Ironically, the self-congratulating critical thinker is most likely the first person to be incorrect inside an asymmetric or complex argument. Any time one assumes that they are ready to start drawing likely conclusions, without any preparation, based upon current knowledge, under a presumption of invulnerability and bearing a motivation to mock and deride – Yeah, that’s gonna work…
A. First, the whole deceptive shtick concealed within the marrow of critical thinking, is the implicit premise that, because one is a critical thinker, one cannot be deceived. Everyone else is a credulous believer, only you protect the likely superior beliefs (truth). Therein resides the critical thinking abuser’s most conspicuous Achilles’ Heel. The self congratulating critical thinker is most likely the first person to be deceived, because they do not prepare with research, and they bear no introspection (self skepticism), and they believe what they are told by fellow club members, without issue.
B. A second weakness of this flawed philosophy, resides in the implication that because one only shoots down ideas, one is therefore not promoting any ideas. Ninety nine percent of the time, with a critical thinker, this implication is far from being true (see The Appeal to Skepticism: Inverse Negation Fallacy). Trust me, they are there to promote highly specific answers which fit their religion. The inverse negation tactic is just a show they put on to convince themselves they are not.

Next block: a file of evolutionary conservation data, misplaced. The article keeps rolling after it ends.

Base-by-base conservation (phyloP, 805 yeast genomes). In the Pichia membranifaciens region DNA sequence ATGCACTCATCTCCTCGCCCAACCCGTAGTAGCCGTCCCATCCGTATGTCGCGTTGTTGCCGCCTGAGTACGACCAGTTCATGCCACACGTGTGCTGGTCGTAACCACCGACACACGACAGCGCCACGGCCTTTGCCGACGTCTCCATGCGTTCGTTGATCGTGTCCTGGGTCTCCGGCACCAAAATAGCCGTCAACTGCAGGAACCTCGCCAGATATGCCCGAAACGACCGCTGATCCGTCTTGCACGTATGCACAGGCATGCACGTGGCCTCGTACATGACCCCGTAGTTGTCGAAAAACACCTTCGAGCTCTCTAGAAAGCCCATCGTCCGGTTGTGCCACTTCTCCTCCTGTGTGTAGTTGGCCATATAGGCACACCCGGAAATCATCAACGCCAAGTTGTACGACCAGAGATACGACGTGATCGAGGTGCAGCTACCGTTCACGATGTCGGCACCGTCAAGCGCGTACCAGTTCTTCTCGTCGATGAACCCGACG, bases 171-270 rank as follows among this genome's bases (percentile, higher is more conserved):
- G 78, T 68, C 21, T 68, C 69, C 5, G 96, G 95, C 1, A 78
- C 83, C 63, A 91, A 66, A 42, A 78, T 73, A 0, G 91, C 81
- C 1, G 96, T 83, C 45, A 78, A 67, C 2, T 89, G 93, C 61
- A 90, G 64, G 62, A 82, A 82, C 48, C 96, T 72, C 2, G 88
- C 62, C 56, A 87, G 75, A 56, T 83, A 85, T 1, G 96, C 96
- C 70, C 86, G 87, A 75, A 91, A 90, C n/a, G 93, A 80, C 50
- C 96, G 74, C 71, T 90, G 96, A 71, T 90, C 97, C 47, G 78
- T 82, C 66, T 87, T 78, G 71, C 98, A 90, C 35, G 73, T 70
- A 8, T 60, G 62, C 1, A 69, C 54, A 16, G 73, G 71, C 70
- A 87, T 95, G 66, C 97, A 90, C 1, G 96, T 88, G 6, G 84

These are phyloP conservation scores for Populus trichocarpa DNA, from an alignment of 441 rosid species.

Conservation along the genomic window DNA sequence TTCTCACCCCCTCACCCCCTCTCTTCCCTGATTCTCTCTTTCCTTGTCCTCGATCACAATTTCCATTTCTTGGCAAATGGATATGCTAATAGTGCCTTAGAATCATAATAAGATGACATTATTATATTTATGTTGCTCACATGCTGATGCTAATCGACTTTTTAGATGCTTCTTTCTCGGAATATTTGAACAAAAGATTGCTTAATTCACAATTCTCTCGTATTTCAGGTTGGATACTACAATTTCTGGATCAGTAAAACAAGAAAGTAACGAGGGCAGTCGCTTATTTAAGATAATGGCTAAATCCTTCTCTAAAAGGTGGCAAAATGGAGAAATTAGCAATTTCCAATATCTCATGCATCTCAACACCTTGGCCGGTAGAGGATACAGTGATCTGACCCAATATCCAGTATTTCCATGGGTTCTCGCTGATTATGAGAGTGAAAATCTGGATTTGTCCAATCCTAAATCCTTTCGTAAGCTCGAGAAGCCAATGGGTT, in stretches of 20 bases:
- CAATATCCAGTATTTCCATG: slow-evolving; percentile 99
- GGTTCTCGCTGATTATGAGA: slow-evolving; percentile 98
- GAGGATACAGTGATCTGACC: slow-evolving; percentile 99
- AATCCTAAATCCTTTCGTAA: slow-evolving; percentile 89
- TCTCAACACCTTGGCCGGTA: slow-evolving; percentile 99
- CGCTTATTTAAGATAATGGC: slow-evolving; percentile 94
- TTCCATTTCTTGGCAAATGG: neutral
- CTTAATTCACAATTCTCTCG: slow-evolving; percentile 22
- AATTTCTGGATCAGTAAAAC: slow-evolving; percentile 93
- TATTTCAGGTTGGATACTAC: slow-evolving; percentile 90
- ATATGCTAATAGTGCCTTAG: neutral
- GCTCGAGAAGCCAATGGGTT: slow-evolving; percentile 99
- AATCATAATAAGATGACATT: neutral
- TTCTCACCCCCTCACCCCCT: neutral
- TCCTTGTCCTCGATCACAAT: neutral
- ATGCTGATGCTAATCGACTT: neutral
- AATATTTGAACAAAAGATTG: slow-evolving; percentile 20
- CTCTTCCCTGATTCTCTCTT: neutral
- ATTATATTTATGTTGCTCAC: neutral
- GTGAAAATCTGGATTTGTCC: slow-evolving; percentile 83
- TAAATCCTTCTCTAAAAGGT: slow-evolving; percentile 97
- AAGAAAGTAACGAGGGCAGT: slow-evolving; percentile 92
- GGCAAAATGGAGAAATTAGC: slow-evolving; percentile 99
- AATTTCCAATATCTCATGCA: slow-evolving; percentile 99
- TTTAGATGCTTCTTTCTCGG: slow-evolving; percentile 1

C. Finally, A key cognitive vulnerability of the critical thinker resides in their desire to attain celebrity, mock people and deride subjects. Critical thinkers habitually fail to acknowledge these personal bias vulnerabilities – an essential facet of skeptical or critical thought.
Individuals expressing belief superiority—the belief that one’s views are superior to other viewpoints—perceive themselves as better informed about that topic… [However} Despite perceiving themselves as more knowledgeable, knowledge assessments revealed that the belief superior exhibited the greatest gaps between their perceived and actual knowledge. When given the opportunity to pursue additional information in that domain, belief-superior individuals frequently favored agreeable over disagreeable information, but also indicated awareness of this bias. ~ Raimi-Hall Belief Superiority Study1